White Fragility is Softminded and Hardhearted
Posted on August 13, 2017
Anyone who has bothered to dive into the deep writings of Martin Luther King, Jr.—anyone who has waded beyond a shallow understanding of the “I Have a Dream” speech—cannot help but feel exasperated by the way King’s sharpness has been softened, downplayed, and neutralized by apologists for the status quo and advocates of “post-racial” niceties, into a one-dimensional liberal tolerance of illiberality. The more one learns about King’s life and work, the more astonishing it becomes when people spout a handful of his sentences to anesthetize any discussion about racism that becomes too uncomfortable for them. If you’ve lived in the United States for a length of time, you have surely seen this in action, no doubt by somebody who claims that they “don’t see color.” It doesn’t take them long to quote King’s sentence: “I have a dream my four little children will one day live in a nation where they will not be judged by the color of their skin but by content of their character.”
Lots of people have pointed out the numerous problems with this so-called “colorblindness” and how it hijacks the language of egalitarian human rights in order to allow white people to enjoy the benefits of white supremacism while disavowing its existence or their role in its perpetuation. I have nothing especially original to add to these excellent arguments. Instead, in light of the neo-Nazi violence yesterday in Charlottesville, I want to draw from some concepts in one of King’s lesser-known works—“A Tough Mind and a Tender Heart,” a chapter in his most extensively theological book of sermons, Strength to Love—because I think King’s analysis from 1963 can give us fresh insights into white fragility in 2017.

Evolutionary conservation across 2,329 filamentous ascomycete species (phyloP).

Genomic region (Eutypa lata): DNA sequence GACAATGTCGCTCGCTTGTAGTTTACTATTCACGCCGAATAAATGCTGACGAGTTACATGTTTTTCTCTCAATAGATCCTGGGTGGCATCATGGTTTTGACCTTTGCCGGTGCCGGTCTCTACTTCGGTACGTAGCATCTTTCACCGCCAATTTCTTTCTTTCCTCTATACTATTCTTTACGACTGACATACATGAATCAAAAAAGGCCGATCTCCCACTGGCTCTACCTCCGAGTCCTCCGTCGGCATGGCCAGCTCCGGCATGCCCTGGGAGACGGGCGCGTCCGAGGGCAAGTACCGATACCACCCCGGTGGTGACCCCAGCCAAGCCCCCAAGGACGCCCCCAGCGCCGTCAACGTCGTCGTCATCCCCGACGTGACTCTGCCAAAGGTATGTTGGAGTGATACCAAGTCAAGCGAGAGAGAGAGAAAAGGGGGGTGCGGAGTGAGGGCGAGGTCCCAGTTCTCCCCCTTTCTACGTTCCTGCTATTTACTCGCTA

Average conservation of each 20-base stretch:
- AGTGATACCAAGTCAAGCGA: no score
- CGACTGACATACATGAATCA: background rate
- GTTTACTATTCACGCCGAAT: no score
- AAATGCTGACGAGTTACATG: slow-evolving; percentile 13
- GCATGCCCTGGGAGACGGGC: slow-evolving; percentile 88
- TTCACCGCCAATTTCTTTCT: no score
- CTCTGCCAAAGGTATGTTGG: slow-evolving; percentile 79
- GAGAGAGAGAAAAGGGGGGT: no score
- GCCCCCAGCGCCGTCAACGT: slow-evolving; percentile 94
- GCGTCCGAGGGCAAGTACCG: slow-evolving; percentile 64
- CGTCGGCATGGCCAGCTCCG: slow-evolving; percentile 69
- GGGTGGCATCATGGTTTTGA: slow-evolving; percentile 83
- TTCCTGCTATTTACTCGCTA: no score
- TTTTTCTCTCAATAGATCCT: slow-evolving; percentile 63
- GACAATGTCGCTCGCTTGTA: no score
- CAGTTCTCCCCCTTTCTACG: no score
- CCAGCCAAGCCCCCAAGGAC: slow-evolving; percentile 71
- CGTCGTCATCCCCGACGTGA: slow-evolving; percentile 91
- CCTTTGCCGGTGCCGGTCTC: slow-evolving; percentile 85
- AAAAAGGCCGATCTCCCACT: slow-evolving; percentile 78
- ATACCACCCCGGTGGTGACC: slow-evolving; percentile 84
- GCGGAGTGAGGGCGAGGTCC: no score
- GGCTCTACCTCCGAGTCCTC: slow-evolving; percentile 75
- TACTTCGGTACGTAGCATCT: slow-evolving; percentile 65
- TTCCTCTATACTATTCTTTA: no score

White fragility can be briefly defined as the proclivity on the part of white people to interpret events, stories, and utterances that work outside a white supremacist worldview as offensive or threatening to white people, out of an exaggerated or fabricated sense of grievance. It undergirds a reverse scapegoating, where white oppressors (or beneficiaries of white supremacist culture) regard themselves as the truly oppressed. One example of white fragility is the proposal from a number of white fans to boycott Episode VII of Star Wars because it introduces a Black man and a Latino man as central characters, and they see the (long overdue) diversification of leading roles in Hollywood as a sign that white men are under attack. Another example of white fragility is the phrase “All Lives Matter,” coming as it does from white people who see the Black Lives Matter movement as “violent,” when the large majority of their demonstrations involve no violence against people or property, or as “biased,” when BLM simply calls for the law to be equally applied and for police brutality (something we should all be against) to be fairly and speedily prosecuted. In both cases of white fragility, a truly impartial and egalitarian standpoint is felt to be extreme, “politicized,” biased, or even oppressive, simply because it is different than what strikes many white people as normal. White fragility is the constant expectation, continuously internalized and reinforced through subtle social messages, that white people have an almost sacred right to be the center of attention (or more pointedly, flattery).